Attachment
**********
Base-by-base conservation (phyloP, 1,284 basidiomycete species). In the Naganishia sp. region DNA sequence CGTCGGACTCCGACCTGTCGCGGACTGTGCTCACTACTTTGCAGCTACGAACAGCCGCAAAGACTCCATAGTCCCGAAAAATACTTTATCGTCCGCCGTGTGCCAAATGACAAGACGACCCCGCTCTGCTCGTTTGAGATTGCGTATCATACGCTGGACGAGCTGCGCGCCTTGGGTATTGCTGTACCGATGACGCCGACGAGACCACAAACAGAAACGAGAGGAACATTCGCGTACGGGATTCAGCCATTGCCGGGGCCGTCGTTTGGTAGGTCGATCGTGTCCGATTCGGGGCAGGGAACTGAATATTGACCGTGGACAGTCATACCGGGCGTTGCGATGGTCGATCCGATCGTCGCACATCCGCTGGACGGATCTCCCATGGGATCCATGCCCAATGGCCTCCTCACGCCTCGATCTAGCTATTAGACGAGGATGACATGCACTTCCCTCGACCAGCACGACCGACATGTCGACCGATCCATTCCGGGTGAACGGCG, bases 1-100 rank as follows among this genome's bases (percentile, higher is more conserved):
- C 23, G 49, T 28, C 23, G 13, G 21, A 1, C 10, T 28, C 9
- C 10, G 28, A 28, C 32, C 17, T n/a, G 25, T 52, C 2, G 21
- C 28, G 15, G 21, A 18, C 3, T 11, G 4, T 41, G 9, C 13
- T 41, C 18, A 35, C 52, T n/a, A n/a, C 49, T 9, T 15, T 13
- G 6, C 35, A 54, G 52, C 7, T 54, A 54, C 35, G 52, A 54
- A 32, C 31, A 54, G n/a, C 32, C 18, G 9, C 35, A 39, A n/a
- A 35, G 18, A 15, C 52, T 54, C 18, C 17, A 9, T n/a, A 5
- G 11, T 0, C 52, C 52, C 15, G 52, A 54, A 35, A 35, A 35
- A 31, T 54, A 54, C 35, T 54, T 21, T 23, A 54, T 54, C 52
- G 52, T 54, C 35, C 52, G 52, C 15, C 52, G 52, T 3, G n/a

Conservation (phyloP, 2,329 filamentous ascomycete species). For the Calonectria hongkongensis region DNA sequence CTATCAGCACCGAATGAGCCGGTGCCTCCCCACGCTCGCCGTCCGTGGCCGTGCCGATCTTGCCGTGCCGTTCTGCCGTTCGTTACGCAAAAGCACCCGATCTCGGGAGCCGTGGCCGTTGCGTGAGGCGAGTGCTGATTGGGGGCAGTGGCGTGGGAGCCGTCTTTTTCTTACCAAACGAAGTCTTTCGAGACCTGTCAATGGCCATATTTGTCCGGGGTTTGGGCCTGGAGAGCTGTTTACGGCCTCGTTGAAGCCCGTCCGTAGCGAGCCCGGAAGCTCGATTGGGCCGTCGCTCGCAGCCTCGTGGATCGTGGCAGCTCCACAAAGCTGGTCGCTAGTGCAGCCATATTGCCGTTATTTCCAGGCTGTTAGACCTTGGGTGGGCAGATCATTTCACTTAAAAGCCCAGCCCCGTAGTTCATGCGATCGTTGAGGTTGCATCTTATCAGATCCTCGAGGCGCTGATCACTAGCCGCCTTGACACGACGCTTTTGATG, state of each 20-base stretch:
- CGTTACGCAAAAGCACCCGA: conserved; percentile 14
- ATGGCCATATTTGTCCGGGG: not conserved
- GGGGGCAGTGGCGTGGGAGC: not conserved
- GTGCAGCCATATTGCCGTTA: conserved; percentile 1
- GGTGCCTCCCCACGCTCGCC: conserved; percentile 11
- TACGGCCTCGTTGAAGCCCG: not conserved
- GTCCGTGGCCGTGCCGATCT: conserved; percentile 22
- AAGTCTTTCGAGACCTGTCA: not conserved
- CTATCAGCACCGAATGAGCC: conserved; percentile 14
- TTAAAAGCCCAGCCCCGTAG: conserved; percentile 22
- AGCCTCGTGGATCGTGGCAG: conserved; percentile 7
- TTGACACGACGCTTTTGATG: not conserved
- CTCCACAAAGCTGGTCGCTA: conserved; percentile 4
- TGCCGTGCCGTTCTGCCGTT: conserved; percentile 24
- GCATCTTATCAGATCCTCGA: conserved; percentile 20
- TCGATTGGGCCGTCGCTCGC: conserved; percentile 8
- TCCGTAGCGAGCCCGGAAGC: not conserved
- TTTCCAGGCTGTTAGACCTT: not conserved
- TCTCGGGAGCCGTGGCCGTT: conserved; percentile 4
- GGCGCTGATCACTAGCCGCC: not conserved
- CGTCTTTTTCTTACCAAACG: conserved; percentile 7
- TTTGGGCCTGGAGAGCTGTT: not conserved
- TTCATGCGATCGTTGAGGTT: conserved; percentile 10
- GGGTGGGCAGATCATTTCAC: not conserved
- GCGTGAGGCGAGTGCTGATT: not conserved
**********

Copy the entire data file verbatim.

Base-by-base conservation (phyloP, 1,284 basidiomycete species). In the Naganishia sp. region DNA sequence CGTCGGACTCCGACCTGTCGCGGACTGTGCTCACTACTTTGCAGCTACGAACAGCCGCAAAGACTCCATAGTCCCGAAAAATACTTTATCGTCCGCCGTGTGCCAAATGACAAGACGACCCCGCTCTGCTCGTTTGAGATTGCGTATCATACGCTGGACGAGCTGCGCGCCTTGGGTATTGCTGTACCGATGACGCCGACGAGACCACAAACAGAAACGAGAGGAACATTCGCGTACGGGATTCAGCCATTGCCGGGGCCGTCGTTTGGTAGGTCGATCGTGTCCGATTCGGGGCAGGGAACTGAATATTGACCGTGGACAGTCATACCGGGCGTTGCGATGGTCGATCCGATCGTCGCACATCCGCTGGACGGATCTCCCATGGGATCCATGCCCAATGGCCTCCTCACGCCTCGATCTAGCTATTAGACGAGGATGACATGCACTTCCCTCGACCAGCACGACCGACATGTCGACCGATCCATTCCGGGTGAACGGCG, bases 1-100 rank as follows among this genome's bases (percentile, higher is more conserved):
- C 23, G 49, T 28, C 23, G 13, G 21, A 1, C 10, T 28, C 9
- C 10, G 28, A 28, C 32, C 17, T n/a, G 25, T 52, C 2, G 21
- C 28, G 15, G 21, A 18, C 3, T 11, G 4, T 41, G 9, C 13
- T 41, C 18, A 35, C 52, T n/a, A n/a, C 49, T 9, T 15, T 13
- G 6, C 35, A 54, G 52, C 7, T 54, A 54, C 35, G 52, A 54
- A 32, C 31, A 54, G n/a, C 32, C 18, G 9, C 35, A 39, A n/a
- A 35, G 18, A 15, C 52, T 54, C 18, C 17, A 9, T n/a, A 5
- G 11, T 0, C 52, C 52, C 15, G 52, A 54, A 35, A 35, A 35
- A 31, T 54, A 54, C 35, T 54, T 21, T 23, A 54, T 54, C 52
- G 52, T 54, C 35, C 52, G 52, C 15, C 52, G 52, T 3, G n/a

Conservation (phyloP, 2,329 filamentous ascomycete species). For the Calonectria hongkongensis region DNA sequence CTATCAGCACCGAATGAGCCGGTGCCTCCCCACGCTCGCCGTCCGTGGCCGTGCCGATCTTGCCGTGCCGTTCTGCCGTTCGTTACGCAAAAGCACCCGATCTCGGGAGCCGTGGCCGTTGCGTGAGGCGAGTGCTGATTGGGGGCAGTGGCGTGGGAGCCGTCTTTTTCTTACCAAACGAAGTCTTTCGAGACCTGTCAATGGCCATATTTGTCCGGGGTTTGGGCCTGGAGAGCTGTTTACGGCCTCGTTGAAGCCCGTCCGTAGCGAGCCCGGAAGCTCGATTGGGCCGTCGCTCGCAGCCTCGTGGATCGTGGCAGCTCCACAAAGCTGGTCGCTAGTGCAGCCATATTGCCGTTATTTCCAGGCTGTTAGACCTTGGGTGGGCAGATCATTTCACTTAAAAGCCCAGCCCCGTAGTTCATGCGATCGTTGAGGTTGCATCTTATCAGATCCTCGAGGCGCTGATCACTAGCCGCCTTGACACGACGCTTTTGATG, state of each 20-base stretch:
- CGTTACGCAAAAGCACCCGA: conserved; percentile 14
- ATGGCCATATTTGTCCGGGG: not conserved
- GGGGGCAGTGGCGTGGGAGC: not conserved
- GTGCAGCCATATTGCCGTTA: conserved; percentile 1
- GGTGCCTCCCCACGCTCGCC: conserved; percentile 11
- TACGGCCTCGTTGAAGCCCG: not conserved
- GTCCGTGGCCGTGCCGATCT: conserved; percentile 22
- AAGTCTTTCGAGACCTGTCA: not conserved
- CTATCAGCACCGAATGAGCC: conserved; percentile 14
- TTAAAAGCCCAGCCCCGTAG: conserved; percentile 22
- AGCCTCGTGGATCGTGGCAG: conserved; percentile 7
- TTGACACGACGCTTTTGATG: not conserved
- CTCCACAAAGCTGGTCGCTA: conserved; percentile 4
- TGCCGTGCCGTTCTGCCGTT: conserved; percentile 24
- GCATCTTATCAGATCCTCGA: conserved; percentile 20
- TCGATTGGGCCGTCGCTCGC: conserved; percentile 8
- TCCGTAGCGAGCCCGGAAGC: not conserved
- TTTCCAGGCTGTTAGACCTT: not conserved
- TCTCGGGAGCCGTGGCCGTT: conserved; percentile 4
- GGCGCTGATCACTAGCCGCC: not conserved
- CGTCTTTTTCTTACCAAACG: conserved; percentile 7
- TTTGGGCCTGGAGAGCTGTT: not conserved
- TTCATGCGATCGTTGAGGTT: conserved; percentile 10
- GGGTGGGCAGATCATTTCAC: not conserved
- GCGTGAGGCGAGTGCTGATT: not conserved